A month into the school year and I have plenty of reason to speak to students about what they are reading. A few even ask sincerely for suggestions, and while I recognize the challenges of suggesting or assigning reading, there are just some books that all high school students should read.
Many students lean on contemporary books, which certainly have their place on any reading lists. Whether Sherman Alexie or Jodi Picoult or Angie Thomas, these are all impressive writers with much to say. However, I cannot turn my back on some of the classics that I think every high school student should try.
There is no discussing necessary reading without first landing on Homer’s Odyssey. Scholars have long suggested how every other story since, comes from the tale of Odysseus and his longing for home, and I cannot help but find this true to more widely I read.
Not without faults, which shows he’s human, the battle weary captain struggles to overcome impossible odds and devious gods, to return to his family.
Scarred by war, damaged by doubt, Odysseus confronts his men’s laziness, the gods’ hubris, and more, until he at last reunites first with Argo, and then Penelope and Telemachus. His journey is the definition of perseverance.
From epic poetry to American parable, To Kill A Mockingbird might appear low hanging fruit for some, but it is still the quintessential tale of overcoming prejudice and hatred. Bob Ewell is a stereotypical villain, and Scout a comfortable narrator, but it is Atticus Finch, the laconic small town lawyer who glues the story together with his homey witticism and simple diction.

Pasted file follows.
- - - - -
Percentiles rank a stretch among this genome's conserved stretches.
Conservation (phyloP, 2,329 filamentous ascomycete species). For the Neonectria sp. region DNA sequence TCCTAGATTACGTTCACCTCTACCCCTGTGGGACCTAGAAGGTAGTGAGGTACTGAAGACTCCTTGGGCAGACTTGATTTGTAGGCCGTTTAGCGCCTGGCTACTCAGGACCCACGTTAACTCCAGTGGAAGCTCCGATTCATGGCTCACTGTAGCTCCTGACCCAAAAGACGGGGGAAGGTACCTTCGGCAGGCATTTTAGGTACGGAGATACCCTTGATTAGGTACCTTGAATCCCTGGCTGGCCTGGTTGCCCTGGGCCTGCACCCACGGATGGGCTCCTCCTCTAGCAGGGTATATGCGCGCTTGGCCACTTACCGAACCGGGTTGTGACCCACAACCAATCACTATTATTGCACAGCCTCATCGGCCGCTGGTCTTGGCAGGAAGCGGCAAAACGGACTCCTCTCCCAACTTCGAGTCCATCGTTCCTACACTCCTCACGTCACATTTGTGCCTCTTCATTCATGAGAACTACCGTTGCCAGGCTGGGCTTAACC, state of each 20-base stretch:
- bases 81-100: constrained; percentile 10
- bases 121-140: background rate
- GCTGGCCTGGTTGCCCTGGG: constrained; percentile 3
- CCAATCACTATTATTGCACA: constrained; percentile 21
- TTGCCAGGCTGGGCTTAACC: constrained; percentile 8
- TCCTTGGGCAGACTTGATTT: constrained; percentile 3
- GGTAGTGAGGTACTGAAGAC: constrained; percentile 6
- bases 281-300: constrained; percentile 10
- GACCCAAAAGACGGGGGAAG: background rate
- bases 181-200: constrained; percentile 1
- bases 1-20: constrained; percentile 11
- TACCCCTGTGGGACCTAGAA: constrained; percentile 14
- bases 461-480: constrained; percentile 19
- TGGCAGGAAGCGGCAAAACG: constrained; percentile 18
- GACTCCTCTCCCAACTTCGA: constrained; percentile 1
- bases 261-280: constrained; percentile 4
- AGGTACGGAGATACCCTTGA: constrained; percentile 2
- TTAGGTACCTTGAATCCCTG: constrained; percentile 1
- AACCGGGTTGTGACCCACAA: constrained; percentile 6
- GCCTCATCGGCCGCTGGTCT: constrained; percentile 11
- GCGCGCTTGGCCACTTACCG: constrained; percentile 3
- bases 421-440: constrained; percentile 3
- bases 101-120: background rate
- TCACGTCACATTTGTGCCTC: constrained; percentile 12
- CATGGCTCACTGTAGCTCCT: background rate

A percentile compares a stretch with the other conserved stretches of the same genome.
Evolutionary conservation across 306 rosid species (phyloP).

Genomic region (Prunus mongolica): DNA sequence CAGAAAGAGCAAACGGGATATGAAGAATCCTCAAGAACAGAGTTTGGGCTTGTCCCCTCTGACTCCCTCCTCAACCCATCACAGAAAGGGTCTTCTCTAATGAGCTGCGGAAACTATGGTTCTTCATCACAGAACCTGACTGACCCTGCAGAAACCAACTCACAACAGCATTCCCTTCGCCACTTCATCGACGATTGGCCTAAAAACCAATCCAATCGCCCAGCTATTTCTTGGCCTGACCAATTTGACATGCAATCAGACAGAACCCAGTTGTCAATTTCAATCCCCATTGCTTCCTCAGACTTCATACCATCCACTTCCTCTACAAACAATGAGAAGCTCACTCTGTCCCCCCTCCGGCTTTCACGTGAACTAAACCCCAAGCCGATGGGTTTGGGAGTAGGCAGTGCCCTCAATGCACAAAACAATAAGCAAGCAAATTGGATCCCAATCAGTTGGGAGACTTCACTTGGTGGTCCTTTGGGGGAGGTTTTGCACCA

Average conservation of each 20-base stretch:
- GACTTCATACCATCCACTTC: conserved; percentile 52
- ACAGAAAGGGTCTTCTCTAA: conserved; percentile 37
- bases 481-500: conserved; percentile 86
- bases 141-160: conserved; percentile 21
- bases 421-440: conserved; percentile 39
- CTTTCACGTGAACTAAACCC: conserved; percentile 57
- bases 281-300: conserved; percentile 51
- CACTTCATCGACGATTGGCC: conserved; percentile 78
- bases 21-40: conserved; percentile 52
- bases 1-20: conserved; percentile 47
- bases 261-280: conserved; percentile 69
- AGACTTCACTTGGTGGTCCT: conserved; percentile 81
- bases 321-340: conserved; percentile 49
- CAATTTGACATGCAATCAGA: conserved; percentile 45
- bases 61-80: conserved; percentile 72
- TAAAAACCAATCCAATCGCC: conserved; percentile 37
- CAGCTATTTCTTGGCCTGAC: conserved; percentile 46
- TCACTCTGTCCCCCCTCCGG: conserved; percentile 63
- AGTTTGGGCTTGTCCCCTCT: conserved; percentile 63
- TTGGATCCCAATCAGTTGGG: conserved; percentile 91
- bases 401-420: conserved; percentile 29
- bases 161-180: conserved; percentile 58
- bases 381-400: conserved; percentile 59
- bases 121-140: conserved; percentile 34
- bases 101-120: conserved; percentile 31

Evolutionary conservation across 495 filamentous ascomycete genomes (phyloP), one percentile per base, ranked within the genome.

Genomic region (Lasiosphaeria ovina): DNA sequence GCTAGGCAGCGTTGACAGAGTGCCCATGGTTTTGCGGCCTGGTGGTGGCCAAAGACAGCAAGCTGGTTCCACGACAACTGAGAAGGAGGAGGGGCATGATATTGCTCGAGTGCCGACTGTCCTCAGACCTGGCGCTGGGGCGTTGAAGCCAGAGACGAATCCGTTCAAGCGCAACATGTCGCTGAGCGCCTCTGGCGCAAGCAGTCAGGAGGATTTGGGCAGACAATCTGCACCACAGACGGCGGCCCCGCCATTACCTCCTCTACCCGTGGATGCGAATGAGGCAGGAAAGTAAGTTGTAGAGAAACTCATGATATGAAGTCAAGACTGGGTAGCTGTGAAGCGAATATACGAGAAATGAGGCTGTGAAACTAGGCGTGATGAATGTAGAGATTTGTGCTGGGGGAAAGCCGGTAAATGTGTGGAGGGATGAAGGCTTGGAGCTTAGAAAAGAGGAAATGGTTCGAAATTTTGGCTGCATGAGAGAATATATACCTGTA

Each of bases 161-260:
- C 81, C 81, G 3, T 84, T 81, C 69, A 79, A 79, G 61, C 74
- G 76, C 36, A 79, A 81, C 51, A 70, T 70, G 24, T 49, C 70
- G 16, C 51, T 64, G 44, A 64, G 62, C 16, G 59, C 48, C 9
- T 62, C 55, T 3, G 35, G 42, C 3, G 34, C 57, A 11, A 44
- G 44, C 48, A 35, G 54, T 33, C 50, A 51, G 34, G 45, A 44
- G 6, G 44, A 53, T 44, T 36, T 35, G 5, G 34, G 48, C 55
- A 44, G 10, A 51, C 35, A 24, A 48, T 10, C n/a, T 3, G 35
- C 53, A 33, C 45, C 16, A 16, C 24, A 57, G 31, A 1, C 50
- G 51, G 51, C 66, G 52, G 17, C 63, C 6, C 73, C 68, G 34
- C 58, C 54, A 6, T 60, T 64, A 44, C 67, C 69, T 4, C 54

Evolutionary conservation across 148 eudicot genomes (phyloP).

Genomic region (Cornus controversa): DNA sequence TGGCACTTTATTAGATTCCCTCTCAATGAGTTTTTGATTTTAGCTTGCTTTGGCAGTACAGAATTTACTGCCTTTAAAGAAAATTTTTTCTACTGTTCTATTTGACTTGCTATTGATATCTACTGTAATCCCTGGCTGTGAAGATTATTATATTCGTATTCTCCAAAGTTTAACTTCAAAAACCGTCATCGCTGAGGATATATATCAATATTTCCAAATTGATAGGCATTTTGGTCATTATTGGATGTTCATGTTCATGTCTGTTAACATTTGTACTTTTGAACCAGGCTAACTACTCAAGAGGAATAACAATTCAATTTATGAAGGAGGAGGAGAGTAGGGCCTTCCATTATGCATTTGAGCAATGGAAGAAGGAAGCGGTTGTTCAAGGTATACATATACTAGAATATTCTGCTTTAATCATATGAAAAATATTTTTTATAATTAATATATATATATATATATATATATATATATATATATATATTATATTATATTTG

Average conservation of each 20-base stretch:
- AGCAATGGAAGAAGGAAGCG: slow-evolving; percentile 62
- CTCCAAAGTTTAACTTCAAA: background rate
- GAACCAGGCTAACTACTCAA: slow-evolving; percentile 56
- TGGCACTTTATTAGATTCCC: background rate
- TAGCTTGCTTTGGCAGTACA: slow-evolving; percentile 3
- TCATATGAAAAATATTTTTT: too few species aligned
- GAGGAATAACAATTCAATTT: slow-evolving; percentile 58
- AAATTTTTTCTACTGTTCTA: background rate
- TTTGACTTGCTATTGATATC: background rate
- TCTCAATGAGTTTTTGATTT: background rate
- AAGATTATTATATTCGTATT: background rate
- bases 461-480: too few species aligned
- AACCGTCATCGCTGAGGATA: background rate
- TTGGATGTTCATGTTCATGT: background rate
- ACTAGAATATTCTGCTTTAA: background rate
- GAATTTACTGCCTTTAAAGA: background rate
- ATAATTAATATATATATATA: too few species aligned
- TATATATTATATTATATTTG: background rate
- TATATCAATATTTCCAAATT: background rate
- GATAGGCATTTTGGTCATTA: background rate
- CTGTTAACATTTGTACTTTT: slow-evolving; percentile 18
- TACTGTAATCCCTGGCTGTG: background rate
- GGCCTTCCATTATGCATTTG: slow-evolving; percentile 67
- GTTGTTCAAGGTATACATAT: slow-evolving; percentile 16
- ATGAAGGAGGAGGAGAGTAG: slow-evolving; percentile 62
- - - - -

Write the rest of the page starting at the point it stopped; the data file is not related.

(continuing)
Tom Robinson plays the innocent, and Dill provides some comic relief, but the story is–as ever–a useful lesson on the beauty and the power in difference and forgiveness, as important in our time as in any previous era.
There is a third book that I always come back to when talking to students about what they might or should read, though I confess most are challenged greatly by this slim work. Joseph Conrad’s Heart of Darkness is a psychological thriller that wanders through thick jungles and deep into the makings of civilization.
Charley Marlow narrates his descent into both the Congo and his questions of how man comes to treat his fellow man when no one is looking. Take a bit of Huck Finn and put it together with Lord of the Flies and you have an idea that comes close to Conrad’s famous text.
I might have included The Great Gatsby or Romeo and Juliet or any number of other worthy titles that literate folks should know. There is no shortage certainly of books that help connect us to the rest of the world, and to ourselves.
In the end, though, high school reading should include books that challenge a reader’s perceptions of the world and of themselves, while also illustrating what is possible in writing. Homer, Harper Lee, and Joseph Conrad all do this convincingly.